Thompson: An Apology To Craig Jerald
"On Her Majesty's School Inspection Service." Rereading Jerald's "Movin' It and Improvin' It" after a week's distance, and in the context of his call for an inspectorate-type system, I realized that the tone of my report was inappropriate. I still stand by my argument that it is impossible to maintain a "movin' it" approach that creates "churn" and still have effective professional development. "Churn" in an age of "accountability" creates a fearfulness that is not compatible with high-quality professional development. I am still suspicious of reports issued by think tanks that might show a great deal of balance but whose publicity materials are more slanted. And I stand by my position that the mixed messages sent by reformers make it inevitable that legislators and administrators would mandate destructive policies. But, frankly, I had forgotten that it was Jerald who had written the outstanding inspectorate report (although some of the bitter reaction it prompted also provides more evidence for my case) and it prompted me to reread his latest with fresh eyes. So, Mr. Jerald, please let me try again.
I strongly disagree with your statement regarding the effectiveness of the "core mechanism" of "churning." You do not make a case that it can be effective in improving teacher quality in urban schools. You certainly did not make the case that "improvin' it" can coexist with "movin' it'" within the context of this poisonous climate of teacher-bashing.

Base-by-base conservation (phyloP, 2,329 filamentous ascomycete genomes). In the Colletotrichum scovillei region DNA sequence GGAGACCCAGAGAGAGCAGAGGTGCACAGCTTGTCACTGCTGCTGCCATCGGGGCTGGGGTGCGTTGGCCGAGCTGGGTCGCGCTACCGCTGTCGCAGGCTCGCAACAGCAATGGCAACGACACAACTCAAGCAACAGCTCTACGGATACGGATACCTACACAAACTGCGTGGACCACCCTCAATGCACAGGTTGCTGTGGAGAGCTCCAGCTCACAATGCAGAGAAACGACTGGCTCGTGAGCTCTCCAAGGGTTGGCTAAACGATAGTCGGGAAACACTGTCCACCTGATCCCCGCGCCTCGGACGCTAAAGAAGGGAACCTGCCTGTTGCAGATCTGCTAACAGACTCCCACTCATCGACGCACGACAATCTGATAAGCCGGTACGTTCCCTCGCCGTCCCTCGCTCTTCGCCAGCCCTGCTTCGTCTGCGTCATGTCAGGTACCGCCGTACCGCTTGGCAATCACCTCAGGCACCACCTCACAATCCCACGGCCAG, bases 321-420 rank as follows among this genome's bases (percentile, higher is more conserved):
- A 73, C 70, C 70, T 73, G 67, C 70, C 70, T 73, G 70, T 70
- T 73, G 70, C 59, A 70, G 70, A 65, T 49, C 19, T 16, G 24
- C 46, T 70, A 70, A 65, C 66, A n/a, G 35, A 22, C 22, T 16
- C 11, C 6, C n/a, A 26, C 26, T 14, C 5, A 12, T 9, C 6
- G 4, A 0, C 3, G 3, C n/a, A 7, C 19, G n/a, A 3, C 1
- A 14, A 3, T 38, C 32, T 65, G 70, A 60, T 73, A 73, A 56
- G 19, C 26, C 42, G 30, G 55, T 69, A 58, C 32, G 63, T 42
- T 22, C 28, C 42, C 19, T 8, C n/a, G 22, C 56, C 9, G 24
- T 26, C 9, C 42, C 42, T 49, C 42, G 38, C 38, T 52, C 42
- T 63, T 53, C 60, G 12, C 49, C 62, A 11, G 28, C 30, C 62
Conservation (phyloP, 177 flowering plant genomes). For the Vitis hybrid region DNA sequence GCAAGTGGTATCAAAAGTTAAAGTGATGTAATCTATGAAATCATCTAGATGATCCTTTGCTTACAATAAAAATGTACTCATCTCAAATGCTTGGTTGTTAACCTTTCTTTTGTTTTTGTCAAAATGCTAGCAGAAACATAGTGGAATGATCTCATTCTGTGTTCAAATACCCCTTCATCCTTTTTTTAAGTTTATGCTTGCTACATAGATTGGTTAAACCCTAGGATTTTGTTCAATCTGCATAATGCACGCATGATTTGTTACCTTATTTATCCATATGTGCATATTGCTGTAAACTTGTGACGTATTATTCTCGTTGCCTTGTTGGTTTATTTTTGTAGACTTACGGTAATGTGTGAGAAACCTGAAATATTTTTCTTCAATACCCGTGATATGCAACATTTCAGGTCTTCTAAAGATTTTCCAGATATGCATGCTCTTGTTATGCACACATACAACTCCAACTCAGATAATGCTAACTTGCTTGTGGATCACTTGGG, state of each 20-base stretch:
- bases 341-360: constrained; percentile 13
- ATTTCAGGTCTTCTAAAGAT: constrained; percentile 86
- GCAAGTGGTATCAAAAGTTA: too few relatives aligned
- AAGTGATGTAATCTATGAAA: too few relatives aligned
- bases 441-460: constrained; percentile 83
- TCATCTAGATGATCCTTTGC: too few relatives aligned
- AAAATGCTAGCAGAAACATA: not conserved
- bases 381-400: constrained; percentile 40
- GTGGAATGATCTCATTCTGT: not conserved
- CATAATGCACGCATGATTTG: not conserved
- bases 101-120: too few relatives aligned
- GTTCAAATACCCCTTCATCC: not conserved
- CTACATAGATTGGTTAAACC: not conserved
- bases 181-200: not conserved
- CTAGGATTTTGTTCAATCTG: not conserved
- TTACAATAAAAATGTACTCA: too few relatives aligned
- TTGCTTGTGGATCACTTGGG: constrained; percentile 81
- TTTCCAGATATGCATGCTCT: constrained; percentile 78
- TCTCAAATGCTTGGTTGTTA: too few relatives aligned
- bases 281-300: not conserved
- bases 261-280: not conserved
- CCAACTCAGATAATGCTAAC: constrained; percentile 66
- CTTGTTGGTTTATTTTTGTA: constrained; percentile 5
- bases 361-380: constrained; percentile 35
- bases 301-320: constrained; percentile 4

I have long supported the efficient removal of ineffective teachers, while opposing the collective punishment of test-driven accountability which reduces the effectiveness of most of us. I have long contrasted the actual words in reports published by the CEP, and other advocates of reform, and their spin. I have long argued that they represent collective punishment directed towards effective teachers who teach in ineffective schools.
But, I should not have done the same thing to you. I should have argued against the points you made, and not let my frustration with the CEP color my reading of your work. In this report, you sounded supportive of peer review, and when you reminded me of your report on the value of an objective inspectorate, I realized that I had done to you what too many "reformers" have done in regard to the professional judgments of veteran teachers. Besides, you may have a better way, politically, to get us out of the blame and shame game that was caused by the way that the "movin' it" approach has historically been implemented.
Please accept my apology and do not let my snark overshadow the substance of my argument.-JT (@drjohnthompson)Image via.